By Murray Gerstenhaber, James D. Stasheff
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Extra info for Deformation Theory and Quantum Groups with Applications to Mathematical Physics
There are 12 coordinates in Equations 130 and 131, and therefore, these coordinates, which have physical meaning, can be used to replace the coefficients ai and bi , i = 0, 1, 2, . . , 5 in Equation 129. 132) where e = e (t) = [e1 e2 . . 133) The elements si , i = 1, 2, . . 134) where ξ = x1 /l and η = x2 /l. The procedure described in this section to approximate a field using polynomials and replace the polynomial coefficients using coordinates that can have physical meaning is a fundamental step in the finite element formulation.
147) Substituting these equations into Equation 146, one obtains a set of equations solely expressed in terms of the independent accelerations. 148) In this equation, (BT MB) is the generalized inertia matrix associated with the independent coordinates, and BT (Qe + Qv − MB˙ q˙ i ) is the vector of generalized forces that include applied, centrifugal, and Coriolis forces. The procedure described in this section for writing the dynamic equations in terms of the independent coordinates or the degrees of freedom is called the embedding technique.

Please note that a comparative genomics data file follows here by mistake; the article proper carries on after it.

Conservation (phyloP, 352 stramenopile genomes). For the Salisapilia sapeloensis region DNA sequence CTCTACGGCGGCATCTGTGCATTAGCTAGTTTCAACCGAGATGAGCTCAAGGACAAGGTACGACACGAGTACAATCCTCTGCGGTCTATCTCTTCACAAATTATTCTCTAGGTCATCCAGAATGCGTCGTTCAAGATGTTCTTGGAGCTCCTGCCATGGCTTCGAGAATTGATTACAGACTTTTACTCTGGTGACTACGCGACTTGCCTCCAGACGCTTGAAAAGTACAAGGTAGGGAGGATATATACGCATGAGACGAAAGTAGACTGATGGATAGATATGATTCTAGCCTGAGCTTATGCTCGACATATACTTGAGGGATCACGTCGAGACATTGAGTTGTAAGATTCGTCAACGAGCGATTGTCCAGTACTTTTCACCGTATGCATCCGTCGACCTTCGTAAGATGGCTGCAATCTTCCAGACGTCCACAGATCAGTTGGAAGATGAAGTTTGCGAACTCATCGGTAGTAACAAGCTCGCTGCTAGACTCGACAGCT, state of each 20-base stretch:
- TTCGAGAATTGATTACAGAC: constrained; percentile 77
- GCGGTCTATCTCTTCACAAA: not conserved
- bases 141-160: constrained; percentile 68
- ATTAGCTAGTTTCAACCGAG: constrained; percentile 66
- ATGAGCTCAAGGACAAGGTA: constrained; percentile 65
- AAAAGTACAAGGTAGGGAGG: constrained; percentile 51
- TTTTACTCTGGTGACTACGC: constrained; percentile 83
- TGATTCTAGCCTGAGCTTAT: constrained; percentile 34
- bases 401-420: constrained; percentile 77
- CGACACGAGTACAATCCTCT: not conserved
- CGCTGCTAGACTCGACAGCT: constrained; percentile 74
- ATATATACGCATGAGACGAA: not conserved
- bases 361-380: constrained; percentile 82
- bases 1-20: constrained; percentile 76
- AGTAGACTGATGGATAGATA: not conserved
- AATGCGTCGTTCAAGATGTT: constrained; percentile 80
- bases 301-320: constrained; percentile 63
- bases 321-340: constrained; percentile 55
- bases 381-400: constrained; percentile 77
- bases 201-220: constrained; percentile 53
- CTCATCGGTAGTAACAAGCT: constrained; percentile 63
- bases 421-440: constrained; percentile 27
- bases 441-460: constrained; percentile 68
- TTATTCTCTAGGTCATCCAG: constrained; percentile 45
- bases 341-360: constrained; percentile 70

A lower-order tensor can be obtained as a special case of Equation 63 by reducing the number of indices. A zero-order tensor is represented by a scalar, a first-order tensor is represented by a vector, and a second-order tensor can be represented by a matrix. A tensor of order n is said to be symmetric with respect to two indices if the interchange of these two indices does not change the value of the elements of the tensor. The tensor is said to be antisymmetric or skew symmetric with respect to two indices if the interchange of these two indices changes only the sign of the elements of the tensor.
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